Fact or fiction: Most Common Credit Report Myths
Failing to understand credit scores and how they work can put a dent in your financial life especially if you don’t know fact from fiction when it comes to your credit rating.
Companies that create scores are increasingly open about how they work, still myths and misunderstandings about credit scoring are still flying. Here are some of the most common myths that could lead to credit report errors:
1. You’re not responsible if you co-sign for the account
The myth that relinquishes your responsibility if you’re a co-signer on account is not true. If you open an account jointly or co-sign for a loan, you will be held legally responsible for the account.
Activity on this joint account will show up on the credit reports of both account holders. if you co-sign for a friend or relatives loan and that person skips payment, your credit profile will be affected.
2. Your credit score drops if you check it on your own
This misconception fools a lot of people. A “hard credit pull” the type of examination that’s made for those
applying for a new credit card, or a mortgage stays on a credit report for at least six months, and it will lower a credit score. But checking your own credit report, which is considered a “soft credit pull” won’t hurt your credit score but is a great tool especially when making big purchases.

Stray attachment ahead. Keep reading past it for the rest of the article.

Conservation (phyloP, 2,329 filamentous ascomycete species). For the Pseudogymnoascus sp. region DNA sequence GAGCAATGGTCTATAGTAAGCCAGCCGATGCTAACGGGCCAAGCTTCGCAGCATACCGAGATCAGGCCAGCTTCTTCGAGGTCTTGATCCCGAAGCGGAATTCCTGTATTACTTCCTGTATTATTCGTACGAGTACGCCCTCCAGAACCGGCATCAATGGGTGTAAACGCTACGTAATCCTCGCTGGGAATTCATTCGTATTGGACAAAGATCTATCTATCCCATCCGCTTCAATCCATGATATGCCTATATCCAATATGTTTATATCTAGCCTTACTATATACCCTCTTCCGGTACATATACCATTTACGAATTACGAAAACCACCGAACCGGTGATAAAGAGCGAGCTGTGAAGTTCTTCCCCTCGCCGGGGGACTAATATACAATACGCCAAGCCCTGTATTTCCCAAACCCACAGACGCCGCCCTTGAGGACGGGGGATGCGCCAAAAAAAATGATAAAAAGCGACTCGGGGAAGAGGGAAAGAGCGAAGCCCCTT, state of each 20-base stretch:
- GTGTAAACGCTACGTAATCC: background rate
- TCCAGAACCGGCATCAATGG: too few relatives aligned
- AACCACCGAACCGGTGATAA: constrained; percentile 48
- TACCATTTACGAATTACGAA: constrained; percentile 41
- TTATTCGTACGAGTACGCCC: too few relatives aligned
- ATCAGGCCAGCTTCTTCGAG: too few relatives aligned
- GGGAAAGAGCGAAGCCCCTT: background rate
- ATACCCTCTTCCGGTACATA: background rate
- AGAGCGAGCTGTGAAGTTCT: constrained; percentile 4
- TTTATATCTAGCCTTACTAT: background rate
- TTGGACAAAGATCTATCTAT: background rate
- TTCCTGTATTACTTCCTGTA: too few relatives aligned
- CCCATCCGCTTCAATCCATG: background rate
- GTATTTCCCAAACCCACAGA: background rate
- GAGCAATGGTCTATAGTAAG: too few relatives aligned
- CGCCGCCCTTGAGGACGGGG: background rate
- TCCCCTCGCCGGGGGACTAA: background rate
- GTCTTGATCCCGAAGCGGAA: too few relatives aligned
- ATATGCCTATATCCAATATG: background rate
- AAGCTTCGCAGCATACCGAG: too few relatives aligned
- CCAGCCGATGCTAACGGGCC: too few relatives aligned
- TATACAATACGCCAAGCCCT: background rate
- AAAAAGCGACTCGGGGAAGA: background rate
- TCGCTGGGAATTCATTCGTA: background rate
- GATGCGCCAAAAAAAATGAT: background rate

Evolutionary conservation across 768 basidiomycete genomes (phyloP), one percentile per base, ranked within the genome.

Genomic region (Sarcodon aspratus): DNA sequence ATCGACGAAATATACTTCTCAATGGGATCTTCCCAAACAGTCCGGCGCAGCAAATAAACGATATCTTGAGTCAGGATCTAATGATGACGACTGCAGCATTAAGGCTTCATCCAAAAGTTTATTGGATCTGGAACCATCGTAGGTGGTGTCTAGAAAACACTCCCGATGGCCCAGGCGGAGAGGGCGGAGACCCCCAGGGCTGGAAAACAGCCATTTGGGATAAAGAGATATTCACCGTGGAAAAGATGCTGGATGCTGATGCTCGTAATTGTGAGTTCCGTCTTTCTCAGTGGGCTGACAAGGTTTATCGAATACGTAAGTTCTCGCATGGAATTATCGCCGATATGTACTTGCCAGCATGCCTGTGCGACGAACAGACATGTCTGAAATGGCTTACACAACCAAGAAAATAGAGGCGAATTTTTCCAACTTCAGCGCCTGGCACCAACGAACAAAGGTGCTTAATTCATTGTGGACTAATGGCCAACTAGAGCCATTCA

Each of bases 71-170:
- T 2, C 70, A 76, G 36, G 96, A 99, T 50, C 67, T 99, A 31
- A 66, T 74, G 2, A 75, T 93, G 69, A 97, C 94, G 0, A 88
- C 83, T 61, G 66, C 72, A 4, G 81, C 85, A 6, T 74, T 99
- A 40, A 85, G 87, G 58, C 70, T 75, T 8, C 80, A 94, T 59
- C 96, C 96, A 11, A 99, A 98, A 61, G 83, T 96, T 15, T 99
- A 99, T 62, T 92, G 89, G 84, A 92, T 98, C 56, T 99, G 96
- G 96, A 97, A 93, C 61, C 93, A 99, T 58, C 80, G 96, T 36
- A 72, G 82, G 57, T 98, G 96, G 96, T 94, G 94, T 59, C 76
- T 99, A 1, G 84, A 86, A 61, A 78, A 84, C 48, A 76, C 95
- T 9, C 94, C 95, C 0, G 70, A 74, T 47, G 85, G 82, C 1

3. Race, gender, marital status, religion or income can affect your credit score
Not true. Federal law prohibits credit scoring from taking any of those factors into account. Records maintained by the reporting agencies include no personal demographic information apart from birthdates.
Your best defense is to be informed and knowledgeable when it comes to checking your credit score. There’s a ton of information out there and some of it may be misleading. Don’t be fooled by these popular myths.